60 maps debunk China’s ‘historical claim’ on South China Sea
MANILA, Philippines – An exhibit of 60 ancient maps presented Thursday showed that China has never had “historical ownership” of Scarborough Shoal, one of the many maritime features in the disputed West Philippine Sea.
The maps were published based on the previous lecture of Supreme Court Senior Associate Justice Antonio Carpio debunking China’s claims of “indisputable sovereignty” over the entire South China Sea.
“This exhibit provides a compelling argument against China’s ‘indisputable claim’ on the South China Sea,” Foreign Affairs Secretary Albert del Rosario said in his opening remarks.
He said that the maps corroborate the fact that Scarborough, also known as Bajo de Masinloc or Panatag shoal, has never been a part of Chinese territory and has always been part of the Philippines.
Carpio said in his keynote speech that he hopes these maps, the oldest of which date back to 1136 under China’s Nan Song Dynasty, would show to the world the true historical facts of the disputes in the South China Sea.
All maps, whether published by China or other countries, consistently show that China’s southernmost province in Hainan island does not claim any other maritime features, such as the Spratly Islands and Scarborough.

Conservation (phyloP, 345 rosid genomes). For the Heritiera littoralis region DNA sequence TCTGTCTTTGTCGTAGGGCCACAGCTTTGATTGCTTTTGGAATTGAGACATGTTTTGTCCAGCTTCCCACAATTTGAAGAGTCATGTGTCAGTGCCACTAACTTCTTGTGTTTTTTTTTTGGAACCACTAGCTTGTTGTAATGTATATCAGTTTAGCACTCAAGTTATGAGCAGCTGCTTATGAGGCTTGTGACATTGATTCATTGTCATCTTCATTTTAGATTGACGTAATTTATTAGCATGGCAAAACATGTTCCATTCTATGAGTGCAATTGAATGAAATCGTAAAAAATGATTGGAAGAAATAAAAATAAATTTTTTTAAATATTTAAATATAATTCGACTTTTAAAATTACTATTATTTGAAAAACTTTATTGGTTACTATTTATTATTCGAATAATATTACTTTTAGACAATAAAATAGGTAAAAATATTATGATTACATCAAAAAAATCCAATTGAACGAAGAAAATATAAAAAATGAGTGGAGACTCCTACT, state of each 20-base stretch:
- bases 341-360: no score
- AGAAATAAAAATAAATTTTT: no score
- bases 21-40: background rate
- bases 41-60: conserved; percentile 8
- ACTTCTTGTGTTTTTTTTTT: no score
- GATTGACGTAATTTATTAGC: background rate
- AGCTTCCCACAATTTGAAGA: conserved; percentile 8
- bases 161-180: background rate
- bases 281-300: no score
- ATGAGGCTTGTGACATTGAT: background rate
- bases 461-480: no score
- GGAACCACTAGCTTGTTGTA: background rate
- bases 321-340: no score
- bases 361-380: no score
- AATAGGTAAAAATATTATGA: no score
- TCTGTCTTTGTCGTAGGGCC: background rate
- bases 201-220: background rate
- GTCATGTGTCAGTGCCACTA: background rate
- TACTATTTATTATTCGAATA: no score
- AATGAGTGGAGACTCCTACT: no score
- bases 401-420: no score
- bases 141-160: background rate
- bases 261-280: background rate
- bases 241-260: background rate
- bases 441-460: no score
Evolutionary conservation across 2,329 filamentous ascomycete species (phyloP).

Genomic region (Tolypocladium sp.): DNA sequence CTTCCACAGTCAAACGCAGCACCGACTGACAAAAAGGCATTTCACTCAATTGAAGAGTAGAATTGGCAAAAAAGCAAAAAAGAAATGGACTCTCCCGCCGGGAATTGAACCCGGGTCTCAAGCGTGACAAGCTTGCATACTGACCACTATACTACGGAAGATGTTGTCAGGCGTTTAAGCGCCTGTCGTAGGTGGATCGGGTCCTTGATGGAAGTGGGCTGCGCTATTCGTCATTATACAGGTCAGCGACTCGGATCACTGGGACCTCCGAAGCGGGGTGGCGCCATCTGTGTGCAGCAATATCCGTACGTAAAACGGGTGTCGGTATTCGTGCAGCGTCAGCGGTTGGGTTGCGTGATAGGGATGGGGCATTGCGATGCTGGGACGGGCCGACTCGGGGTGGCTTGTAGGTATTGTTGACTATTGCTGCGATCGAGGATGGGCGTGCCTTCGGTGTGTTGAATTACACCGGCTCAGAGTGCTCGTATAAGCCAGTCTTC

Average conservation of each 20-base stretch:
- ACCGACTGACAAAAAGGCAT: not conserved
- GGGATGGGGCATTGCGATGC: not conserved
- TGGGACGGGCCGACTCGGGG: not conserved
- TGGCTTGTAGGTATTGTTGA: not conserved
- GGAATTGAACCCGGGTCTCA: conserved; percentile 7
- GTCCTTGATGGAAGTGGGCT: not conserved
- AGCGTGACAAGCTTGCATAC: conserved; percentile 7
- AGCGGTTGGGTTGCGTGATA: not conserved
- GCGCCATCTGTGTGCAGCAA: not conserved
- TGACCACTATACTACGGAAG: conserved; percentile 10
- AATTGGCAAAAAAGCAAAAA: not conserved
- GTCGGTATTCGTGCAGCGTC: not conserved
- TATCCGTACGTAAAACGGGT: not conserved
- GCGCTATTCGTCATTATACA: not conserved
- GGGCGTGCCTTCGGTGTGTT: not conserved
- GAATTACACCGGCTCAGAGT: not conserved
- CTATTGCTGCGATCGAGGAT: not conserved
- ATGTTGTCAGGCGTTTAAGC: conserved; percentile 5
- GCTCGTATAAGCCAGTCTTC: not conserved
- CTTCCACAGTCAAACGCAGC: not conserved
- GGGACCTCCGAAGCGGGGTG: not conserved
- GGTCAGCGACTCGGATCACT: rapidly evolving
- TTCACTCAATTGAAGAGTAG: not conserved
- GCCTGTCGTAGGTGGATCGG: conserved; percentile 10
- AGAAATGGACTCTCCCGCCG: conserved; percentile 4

Maps showing the Philippines on the other hand show Scarborough as part of the country whether it was named or unnamed.
Scarborough was taken over by China after a tense standoff with Philippine maritime authorities that began in April 2012 with the discovery of Chinese fishermen poaching in the shoal.
Philippines has since filed an arbitration case before the International Tribunal on the law of the Sea (Itlos), challenging China’s nine-dash line claim over nearly 90 percent of the South China Sea.
China has refused to participate in the proceeding insisting bilateral talks on the basis of their “indisputable sovereignty” and on “historical facts.”
Carpio, however, clarified that ancient maps are not material to the case pending before the Itlos.
Top government officials attended the exhibit to see the maps firsthand including Ombudsman Conchita Carpio-Morales, Defense Secretary Voltaire Gazmin, and Justice Secretary Leila de Lima.
The maps are part of Carpio’s personal collection and will be on exhibit until September 26, after which the exhibit will be brought to the University of the Philippines and Ateneo.
All the exhibited maps have been uploaded on the website of the Institute for Maritime and Ocean Affairs atwww.imoa.ph.
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